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Wearable tech: it’s more than just smart watches and fitness trackers

by Nitin Dahad

Wearable technology and devices appear to have been making all the headlines so far in 2015.  But for those of us focusing on the technology or the devices, we might be missing the big picture.  The market really is taking off in a big way, and huge opportunities are still opening up in all sorts of areas – from health and fitness, to consumer retail.

For the vast majority, the Apple Watch launch naturally focused on devices – and the resulting headlines like ‘Apple Watch, Britons still not convinced by wearable tech’. According to this article, “Just 25 percent people believe that wearable technology will improve their day-to-day life, a new survey shows, while one-in-10 Britons thinks that wearable technology will actually make their lives harder.”

But you wouldn’t think this if you took a walk around the Wearable Technology Show in London recently, where it was clear that there is a whole ecosystem evolving around health and wellness, and that the focus was on the benefits of the devices rather than the devices themselves.  A total of 3,872 people attended the event, which may not sound that big a number, but all the major parts of the wearable tech ecosystem were represented.

Exhibitors included companies of all sizes and in all stages of wearable development, from technology giants like Intel and Samsung, through to tiny start-ups showcasing inspirational prototypes as they hunt for funding.  Other companies included Cambridge Consultants, 4iiii, Mio, Practech, Silicon Labs, Shimmer, Optinvent, O-Range, TE Connectivity, Xensr, Damson Audio and AIQ Clothing. Speakers included Martian, Pebble, Jawbone, Samsung, Jaguar Landrover, Indiegogo and Amazon. There was even a developer hackfest and 3D print lab.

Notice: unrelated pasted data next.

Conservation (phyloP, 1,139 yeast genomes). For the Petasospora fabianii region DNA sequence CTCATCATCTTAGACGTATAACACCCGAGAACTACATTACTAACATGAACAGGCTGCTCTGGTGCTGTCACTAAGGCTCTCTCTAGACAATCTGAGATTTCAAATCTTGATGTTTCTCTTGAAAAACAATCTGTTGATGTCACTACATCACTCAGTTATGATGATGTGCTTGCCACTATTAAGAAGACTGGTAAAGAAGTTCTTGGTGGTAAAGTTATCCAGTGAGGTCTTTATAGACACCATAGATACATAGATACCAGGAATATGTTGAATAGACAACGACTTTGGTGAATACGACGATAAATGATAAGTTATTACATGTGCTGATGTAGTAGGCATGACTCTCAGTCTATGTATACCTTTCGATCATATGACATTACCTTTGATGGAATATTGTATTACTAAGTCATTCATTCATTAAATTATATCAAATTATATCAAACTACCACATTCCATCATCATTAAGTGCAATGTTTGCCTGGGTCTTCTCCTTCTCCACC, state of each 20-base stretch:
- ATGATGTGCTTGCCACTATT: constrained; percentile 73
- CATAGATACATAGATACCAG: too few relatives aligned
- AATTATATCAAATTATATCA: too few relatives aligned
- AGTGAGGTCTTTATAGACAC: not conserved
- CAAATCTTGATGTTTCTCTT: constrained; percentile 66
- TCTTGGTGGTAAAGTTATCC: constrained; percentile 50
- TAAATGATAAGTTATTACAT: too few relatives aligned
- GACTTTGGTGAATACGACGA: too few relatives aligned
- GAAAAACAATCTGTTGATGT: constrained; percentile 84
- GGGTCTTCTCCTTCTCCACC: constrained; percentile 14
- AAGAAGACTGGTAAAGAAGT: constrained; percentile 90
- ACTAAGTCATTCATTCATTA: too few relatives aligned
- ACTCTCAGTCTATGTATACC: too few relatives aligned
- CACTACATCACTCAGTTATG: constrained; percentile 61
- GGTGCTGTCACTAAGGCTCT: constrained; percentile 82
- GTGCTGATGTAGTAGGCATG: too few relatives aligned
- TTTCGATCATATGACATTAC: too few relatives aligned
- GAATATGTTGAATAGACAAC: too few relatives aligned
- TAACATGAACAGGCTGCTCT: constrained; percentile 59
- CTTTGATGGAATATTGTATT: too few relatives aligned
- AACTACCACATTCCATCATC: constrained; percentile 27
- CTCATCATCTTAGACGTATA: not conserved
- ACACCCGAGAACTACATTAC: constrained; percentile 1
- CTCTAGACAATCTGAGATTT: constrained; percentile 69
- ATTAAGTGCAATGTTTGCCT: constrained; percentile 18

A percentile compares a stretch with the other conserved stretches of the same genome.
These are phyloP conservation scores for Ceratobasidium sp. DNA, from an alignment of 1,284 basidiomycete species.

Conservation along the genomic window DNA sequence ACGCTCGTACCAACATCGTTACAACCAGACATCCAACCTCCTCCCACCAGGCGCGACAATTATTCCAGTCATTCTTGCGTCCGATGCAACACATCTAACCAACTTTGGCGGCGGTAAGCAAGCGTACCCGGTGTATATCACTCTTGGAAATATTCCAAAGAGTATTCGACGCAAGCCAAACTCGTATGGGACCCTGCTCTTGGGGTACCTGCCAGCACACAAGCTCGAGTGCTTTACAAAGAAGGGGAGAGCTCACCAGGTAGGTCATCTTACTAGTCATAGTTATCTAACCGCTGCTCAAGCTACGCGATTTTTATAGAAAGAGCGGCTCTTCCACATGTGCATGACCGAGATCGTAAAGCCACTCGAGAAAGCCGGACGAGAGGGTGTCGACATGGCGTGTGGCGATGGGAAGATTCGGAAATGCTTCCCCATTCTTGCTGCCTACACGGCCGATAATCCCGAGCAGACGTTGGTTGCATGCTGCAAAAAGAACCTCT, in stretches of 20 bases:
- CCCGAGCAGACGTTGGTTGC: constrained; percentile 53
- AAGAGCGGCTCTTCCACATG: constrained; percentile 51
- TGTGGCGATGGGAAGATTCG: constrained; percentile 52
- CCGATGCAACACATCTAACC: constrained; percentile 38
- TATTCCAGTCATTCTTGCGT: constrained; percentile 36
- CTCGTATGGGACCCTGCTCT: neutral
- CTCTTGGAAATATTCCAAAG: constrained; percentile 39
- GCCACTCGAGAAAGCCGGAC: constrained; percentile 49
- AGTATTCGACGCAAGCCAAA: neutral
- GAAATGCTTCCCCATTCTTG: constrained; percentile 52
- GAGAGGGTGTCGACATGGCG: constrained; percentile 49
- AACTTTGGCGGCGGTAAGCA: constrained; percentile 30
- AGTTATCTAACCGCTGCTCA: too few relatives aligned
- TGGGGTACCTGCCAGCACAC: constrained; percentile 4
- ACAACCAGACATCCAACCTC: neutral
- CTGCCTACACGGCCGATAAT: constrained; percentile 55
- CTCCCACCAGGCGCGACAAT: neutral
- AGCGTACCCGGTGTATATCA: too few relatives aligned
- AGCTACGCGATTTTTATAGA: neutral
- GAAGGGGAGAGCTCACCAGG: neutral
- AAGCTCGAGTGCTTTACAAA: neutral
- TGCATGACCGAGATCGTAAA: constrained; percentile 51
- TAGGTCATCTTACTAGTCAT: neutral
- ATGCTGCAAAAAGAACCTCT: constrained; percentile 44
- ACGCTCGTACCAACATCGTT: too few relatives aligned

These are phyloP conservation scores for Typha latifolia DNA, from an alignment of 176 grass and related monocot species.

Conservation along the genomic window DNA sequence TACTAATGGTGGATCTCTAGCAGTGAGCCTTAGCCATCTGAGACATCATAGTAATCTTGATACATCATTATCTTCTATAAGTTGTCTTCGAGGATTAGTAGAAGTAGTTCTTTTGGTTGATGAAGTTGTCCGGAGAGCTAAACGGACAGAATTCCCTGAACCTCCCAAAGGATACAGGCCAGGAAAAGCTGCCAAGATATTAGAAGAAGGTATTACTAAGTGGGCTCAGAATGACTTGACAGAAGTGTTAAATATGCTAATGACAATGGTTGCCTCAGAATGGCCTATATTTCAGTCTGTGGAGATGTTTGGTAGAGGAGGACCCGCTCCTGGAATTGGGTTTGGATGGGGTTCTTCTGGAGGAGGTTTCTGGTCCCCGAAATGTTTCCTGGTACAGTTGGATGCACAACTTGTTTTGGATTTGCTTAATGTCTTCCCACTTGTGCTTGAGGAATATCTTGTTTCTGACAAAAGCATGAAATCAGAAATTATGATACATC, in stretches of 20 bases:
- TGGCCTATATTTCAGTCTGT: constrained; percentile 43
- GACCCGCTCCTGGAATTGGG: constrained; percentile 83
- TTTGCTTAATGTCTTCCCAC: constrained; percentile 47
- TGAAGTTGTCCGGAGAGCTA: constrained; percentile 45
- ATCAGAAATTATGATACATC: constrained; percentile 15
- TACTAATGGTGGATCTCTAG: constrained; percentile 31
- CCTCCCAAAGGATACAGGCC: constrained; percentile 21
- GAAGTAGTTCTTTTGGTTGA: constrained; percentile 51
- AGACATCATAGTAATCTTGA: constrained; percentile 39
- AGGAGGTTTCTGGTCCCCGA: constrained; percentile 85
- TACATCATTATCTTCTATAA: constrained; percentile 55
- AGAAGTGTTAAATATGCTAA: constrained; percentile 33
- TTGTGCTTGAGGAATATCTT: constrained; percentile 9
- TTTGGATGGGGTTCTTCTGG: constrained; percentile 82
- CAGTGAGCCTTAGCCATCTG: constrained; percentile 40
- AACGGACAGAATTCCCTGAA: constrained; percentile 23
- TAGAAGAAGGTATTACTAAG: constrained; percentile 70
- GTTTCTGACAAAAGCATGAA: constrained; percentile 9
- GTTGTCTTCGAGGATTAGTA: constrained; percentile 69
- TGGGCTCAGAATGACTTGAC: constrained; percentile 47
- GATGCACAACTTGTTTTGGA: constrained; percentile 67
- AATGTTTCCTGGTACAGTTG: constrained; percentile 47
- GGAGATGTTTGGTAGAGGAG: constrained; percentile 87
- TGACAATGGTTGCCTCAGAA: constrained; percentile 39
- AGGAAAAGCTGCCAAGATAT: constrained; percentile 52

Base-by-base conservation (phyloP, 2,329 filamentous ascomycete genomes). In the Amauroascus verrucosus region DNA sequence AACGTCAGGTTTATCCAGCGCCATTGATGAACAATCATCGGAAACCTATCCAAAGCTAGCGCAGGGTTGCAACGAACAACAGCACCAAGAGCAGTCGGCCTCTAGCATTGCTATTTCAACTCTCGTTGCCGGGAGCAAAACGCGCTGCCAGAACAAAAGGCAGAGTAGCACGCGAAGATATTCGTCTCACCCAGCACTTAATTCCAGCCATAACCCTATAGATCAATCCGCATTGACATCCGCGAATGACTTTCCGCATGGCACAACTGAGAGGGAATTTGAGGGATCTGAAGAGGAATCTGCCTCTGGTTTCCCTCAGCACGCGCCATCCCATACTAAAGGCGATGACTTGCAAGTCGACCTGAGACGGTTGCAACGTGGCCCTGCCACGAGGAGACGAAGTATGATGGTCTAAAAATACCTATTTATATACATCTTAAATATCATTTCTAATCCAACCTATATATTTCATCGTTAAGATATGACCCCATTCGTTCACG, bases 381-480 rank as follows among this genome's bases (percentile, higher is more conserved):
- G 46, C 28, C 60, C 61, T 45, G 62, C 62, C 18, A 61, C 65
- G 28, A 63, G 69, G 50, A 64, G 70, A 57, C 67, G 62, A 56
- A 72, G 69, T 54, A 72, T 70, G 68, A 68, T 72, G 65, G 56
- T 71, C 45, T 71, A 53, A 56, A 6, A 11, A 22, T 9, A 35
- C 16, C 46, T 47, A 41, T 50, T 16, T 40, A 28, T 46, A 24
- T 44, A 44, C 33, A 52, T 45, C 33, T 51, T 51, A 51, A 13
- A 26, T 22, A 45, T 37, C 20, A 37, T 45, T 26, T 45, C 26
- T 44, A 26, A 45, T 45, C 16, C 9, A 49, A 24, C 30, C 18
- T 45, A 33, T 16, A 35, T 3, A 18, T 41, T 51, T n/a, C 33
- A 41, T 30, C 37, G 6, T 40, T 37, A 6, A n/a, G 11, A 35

It was clear that wearable technology is already here and is becoming more pervasive. There were many companies producing fitness trackers and watches – who mostly welcomed the Apple Watch launch. Elisabeth Dickinson, CEO and founder of Mio Global, which makes heart rate training, watches and activity trackers like the Mio Fuse band, said, “It’s good as it generates awareness. With the Apple Watch, there is a possibility for disruption as they are putting out a platform that can potentially drive more innovation in the market, and drive the industry.”

She added that the Apple Watch wasn’t really a competitor to their product as it targets a completely different type of user – Mio Global addresses performance athletes and swimmers who need to access accurate heart rate information at high performance. “I’m having a hard time seeing how Apple Watch would be used in such use cases,” she added.

Beyond fitness tracking – applications aplenty

Wearable technology is much more than just fitness trackers – the list of potential applications and the ability to benefit people would in many ways appear limitless.

Swarovski crystal 3-d printed bionic hand

Swarovski crystal 3-d printed bionic hand

Take for example people who’ve lost their hands – there are an estimated 11.4 million hand amputees worldwide, according to Open Bionics, a startup based inside the Bristol Robotic’s Laboratory’s Technology Incubator (UK) – and this is where low cost robotic hands can make a difference.   The company uses 3D printing to make robotic hands more accessible and the manufacturing process flexible, producing lightweight low cost hands with unique gripping ability.